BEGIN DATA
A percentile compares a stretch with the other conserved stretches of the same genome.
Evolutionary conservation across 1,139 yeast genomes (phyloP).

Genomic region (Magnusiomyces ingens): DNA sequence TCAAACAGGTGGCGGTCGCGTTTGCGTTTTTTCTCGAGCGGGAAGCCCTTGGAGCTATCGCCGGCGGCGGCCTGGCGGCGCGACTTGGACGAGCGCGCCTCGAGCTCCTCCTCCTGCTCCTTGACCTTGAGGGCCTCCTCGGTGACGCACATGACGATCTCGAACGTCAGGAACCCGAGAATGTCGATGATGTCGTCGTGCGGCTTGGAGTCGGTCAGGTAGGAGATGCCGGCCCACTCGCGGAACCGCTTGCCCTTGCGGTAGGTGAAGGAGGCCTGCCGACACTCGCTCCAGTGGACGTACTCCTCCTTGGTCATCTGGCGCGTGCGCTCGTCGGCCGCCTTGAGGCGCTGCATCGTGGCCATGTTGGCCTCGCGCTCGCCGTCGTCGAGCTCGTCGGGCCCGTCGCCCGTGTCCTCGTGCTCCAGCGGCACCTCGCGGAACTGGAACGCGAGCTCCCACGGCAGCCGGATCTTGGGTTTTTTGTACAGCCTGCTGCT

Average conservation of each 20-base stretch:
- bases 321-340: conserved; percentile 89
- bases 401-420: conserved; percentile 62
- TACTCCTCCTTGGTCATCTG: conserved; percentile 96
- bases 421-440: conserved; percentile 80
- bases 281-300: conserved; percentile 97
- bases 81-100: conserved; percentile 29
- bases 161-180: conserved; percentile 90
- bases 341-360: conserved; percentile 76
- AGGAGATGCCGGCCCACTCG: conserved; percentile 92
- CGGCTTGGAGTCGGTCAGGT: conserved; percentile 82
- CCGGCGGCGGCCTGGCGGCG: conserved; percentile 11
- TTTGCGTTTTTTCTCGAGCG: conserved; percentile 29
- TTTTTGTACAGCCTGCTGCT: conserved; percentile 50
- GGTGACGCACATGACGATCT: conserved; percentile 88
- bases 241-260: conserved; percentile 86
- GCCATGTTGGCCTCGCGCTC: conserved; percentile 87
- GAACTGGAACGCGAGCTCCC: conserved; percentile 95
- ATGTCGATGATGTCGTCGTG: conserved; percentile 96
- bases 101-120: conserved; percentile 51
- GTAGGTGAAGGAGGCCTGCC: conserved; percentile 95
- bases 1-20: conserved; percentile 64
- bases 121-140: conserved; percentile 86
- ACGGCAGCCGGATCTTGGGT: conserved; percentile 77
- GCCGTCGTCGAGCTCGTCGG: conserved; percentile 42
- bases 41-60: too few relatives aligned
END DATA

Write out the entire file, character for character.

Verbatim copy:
A percentile compares a stretch with the other conserved stretches of the same genome.
Evolutionary conservation across 1,139 yeast genomes (phyloP).

Genomic region (Magnusiomyces ingens): DNA sequence TCAAACAGGTGGCGGTCGCGTTTGCGTTTTTTCTCGAGCGGGAAGCCCTTGGAGCTATCGCCGGCGGCGGCCTGGCGGCGCGACTTGGACGAGCGCGCCTCGAGCTCCTCCTCCTGCTCCTTGACCTTGAGGGCCTCCTCGGTGACGCACATGACGATCTCGAACGTCAGGAACCCGAGAATGTCGATGATGTCGTCGTGCGGCTTGGAGTCGGTCAGGTAGGAGATGCCGGCCCACTCGCGGAACCGCTTGCCCTTGCGGTAGGTGAAGGAGGCCTGCCGACACTCGCTCCAGTGGACGTACTCCTCCTTGGTCATCTGGCGCGTGCGCTCGTCGGCCGCCTTGAGGCGCTGCATCGTGGCCATGTTGGCCTCGCGCTCGCCGTCGTCGAGCTCGTCGGGCCCGTCGCCCGTGTCCTCGTGCTCCAGCGGCACCTCGCGGAACTGGAACGCGAGCTCCCACGGCAGCCGGATCTTGGGTTTTTTGTACAGCCTGCTGCT

Average conservation of each 20-base stretch:
- bases 321-340: conserved; percentile 89
- bases 401-420: conserved; percentile 62
- TACTCCTCCTTGGTCATCTG: conserved; percentile 96
- bases 421-440: conserved; percentile 80
- bases 281-300: conserved; percentile 97
- bases 81-100: conserved; percentile 29
- bases 161-180: conserved; percentile 90
- bases 341-360: conserved; percentile 76
- AGGAGATGCCGGCCCACTCG: conserved; percentile 92
- CGGCTTGGAGTCGGTCAGGT: conserved; percentile 82
- CCGGCGGCGGCCTGGCGGCG: conserved; percentile 11
- TTTGCGTTTTTTCTCGAGCG: conserved; percentile 29
- TTTTTGTACAGCCTGCTGCT: conserved; percentile 50
- GGTGACGCACATGACGATCT: conserved; percentile 88
- bases 241-260: conserved; percentile 86
- GCCATGTTGGCCTCGCGCTC: conserved; percentile 87
- GAACTGGAACGCGAGCTCCC: conserved; percentile 95
- ATGTCGATGATGTCGTCGTG: conserved; percentile 96
- bases 101-120: conserved; percentile 51
- GTAGGTGAAGGAGGCCTGCC: conserved; percentile 95
- bases 1-20: conserved; percentile 64
- bases 121-140: conserved; percentile 86
- ACGGCAGCCGGATCTTGGGT: conserved; percentile 77
- GCCGTCGTCGAGCTCGTCGG: conserved; percentile 42
- bases 41-60: too few relatives aligned